Saturday, December 24, 2011

Living The Big Sky Life: Big Sky Christmas

The thought of buying a pre-packaged holiday tree from the seasonal supplier who sets up shop in the Safeway parking lot after Thanksgiving always seemed to create a bean-counting conflict for Chef.

The Flathead Valley also had plenty of holiday tree farms to choose from. These farms grew enough trees to help fill the nation’s annual demand for Rocky Mountain Christmas trees, but acquiring a fresh-cut and beautifully groomed spruce tree directly from the farmer was again, an unacceptable expense in Chef’s ledger book.

So it was over the river and through the woods for us, for Chef was of the opinion that since we lived near the woods, we should go out into the woods to find our tree. And given his propensity to redirect household funds away from anything he considered frivolous spending, the fact that trees in the woods were free was considered a year-end bonus.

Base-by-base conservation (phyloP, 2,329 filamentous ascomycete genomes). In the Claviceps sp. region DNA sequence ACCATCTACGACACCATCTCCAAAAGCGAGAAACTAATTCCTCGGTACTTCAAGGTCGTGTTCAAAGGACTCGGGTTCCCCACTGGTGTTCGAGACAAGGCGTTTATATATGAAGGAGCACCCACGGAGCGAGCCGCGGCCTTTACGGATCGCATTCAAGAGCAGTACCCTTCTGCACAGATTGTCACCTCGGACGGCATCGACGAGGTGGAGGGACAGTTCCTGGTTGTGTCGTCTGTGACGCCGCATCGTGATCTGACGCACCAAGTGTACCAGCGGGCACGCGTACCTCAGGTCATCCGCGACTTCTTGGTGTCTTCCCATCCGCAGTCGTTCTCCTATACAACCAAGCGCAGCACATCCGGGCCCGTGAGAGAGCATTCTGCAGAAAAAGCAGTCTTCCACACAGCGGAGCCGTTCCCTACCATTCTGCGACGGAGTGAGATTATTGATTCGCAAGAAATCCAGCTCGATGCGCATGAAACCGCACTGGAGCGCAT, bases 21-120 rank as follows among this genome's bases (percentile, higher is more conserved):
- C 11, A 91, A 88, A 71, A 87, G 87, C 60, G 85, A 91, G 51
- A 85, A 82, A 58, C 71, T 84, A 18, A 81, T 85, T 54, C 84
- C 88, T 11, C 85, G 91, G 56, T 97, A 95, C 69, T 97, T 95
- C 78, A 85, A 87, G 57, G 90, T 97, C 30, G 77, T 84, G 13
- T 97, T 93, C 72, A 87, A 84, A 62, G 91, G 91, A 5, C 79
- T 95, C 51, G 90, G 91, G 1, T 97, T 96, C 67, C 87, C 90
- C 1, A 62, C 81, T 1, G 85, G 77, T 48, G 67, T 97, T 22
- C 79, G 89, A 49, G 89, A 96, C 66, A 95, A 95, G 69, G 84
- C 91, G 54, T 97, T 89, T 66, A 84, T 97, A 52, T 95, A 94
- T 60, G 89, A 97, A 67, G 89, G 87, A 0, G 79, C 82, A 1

Shopping for the perfect Christmas tree in the woods was a lot easier said than done. After a full day of tree shopping on remote logging roads, we finally ended up with a free tree that looked exactly like we went out into the woods to find it. It smelled better than it looked, and I made the best of it.

Help NORAD’s 'Santa Tracker' out tonight by turning on your runway lights.

Best Wishes and Happy Holidays!
And may all of our dreams for the new year ahead come true...

Living The Big Sky LifeTM 
© by DK King

Thursday, December 15, 2011

Living The Big Sky Life: A Winter Mooning

Punxsutawney Phil doesn’t live in Whitefish for a reason. The odds of a groundhog ever seeing a ray of sunshine during a Flathead Valley sun-free winter is just about nil. And shadow or no, everyone knows those winters will never end in six weeks or less.